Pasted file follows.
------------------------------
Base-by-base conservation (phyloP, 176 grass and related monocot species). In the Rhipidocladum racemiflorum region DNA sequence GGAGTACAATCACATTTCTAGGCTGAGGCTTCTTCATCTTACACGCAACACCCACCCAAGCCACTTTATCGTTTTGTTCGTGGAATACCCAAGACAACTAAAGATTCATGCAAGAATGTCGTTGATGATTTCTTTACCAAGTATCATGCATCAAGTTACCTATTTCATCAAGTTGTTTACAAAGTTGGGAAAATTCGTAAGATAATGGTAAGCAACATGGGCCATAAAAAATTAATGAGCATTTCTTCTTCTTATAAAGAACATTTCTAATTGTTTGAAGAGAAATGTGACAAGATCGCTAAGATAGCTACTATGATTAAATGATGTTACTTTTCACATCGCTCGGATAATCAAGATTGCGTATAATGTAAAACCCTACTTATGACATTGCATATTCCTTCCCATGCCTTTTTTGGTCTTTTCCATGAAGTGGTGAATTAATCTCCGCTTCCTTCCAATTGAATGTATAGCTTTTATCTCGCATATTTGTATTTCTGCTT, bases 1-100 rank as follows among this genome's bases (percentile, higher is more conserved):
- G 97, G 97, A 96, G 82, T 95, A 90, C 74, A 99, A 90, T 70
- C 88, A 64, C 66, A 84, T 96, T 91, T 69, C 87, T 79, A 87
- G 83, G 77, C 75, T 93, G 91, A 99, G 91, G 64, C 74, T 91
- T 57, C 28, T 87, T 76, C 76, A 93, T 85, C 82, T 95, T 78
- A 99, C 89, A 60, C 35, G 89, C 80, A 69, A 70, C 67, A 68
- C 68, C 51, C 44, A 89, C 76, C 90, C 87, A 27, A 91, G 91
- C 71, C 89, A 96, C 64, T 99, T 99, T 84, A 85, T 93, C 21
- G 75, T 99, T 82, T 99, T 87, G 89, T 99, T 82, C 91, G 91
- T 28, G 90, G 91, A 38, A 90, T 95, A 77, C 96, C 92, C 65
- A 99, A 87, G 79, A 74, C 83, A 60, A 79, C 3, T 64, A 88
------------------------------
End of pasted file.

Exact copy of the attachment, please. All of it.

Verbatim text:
Base-by-base conservation (phyloP, 176 grass and related monocot species). In the Rhipidocladum racemiflorum region DNA sequence GGAGTACAATCACATTTCTAGGCTGAGGCTTCTTCATCTTACACGCAACACCCACCCAAGCCACTTTATCGTTTTGTTCGTGGAATACCCAAGACAACTAAAGATTCATGCAAGAATGTCGTTGATGATTTCTTTACCAAGTATCATGCATCAAGTTACCTATTTCATCAAGTTGTTTACAAAGTTGGGAAAATTCGTAAGATAATGGTAAGCAACATGGGCCATAAAAAATTAATGAGCATTTCTTCTTCTTATAAAGAACATTTCTAATTGTTTGAAGAGAAATGTGACAAGATCGCTAAGATAGCTACTATGATTAAATGATGTTACTTTTCACATCGCTCGGATAATCAAGATTGCGTATAATGTAAAACCCTACTTATGACATTGCATATTCCTTCCCATGCCTTTTTTGGTCTTTTCCATGAAGTGGTGAATTAATCTCCGCTTCCTTCCAATTGAATGTATAGCTTTTATCTCGCATATTTGTATTTCTGCTT, bases 1-100 rank as follows among this genome's bases (percentile, higher is more conserved):
- G 97, G 97, A 96, G 82, T 95, A 90, C 74, A 99, A 90, T 70
- C 88, A 64, C 66, A 84, T 96, T 91, T 69, C 87, T 79, A 87
- G 83, G 77, C 75, T 93, G 91, A 99, G 91, G 64, C 74, T 91
- T 57, C 28, T 87, T 76, C 76, A 93, T 85, C 82, T 95, T 78
- A 99, C 89, A 60, C 35, G 89, C 80, A 69, A 70, C 67, A 68
- C 68, C 51, C 44, A 89, C 76, C 90, C 87, A 27, A 91, G 91
- C 71, C 89, A 96, C 64, T 99, T 99, T 84, A 85, T 93, C 21
- G 75, T 99, T 82, T 99, T 87, G 89, T 99, T 82, C 91, G 91
- T 28, G 90, G 91, A 38, A 90, T 95, A 77, C 96, C 92, C 65
- A 99, A 87, G 79, A 74, C 83, A 60, A 79, C 3, T 64, A 88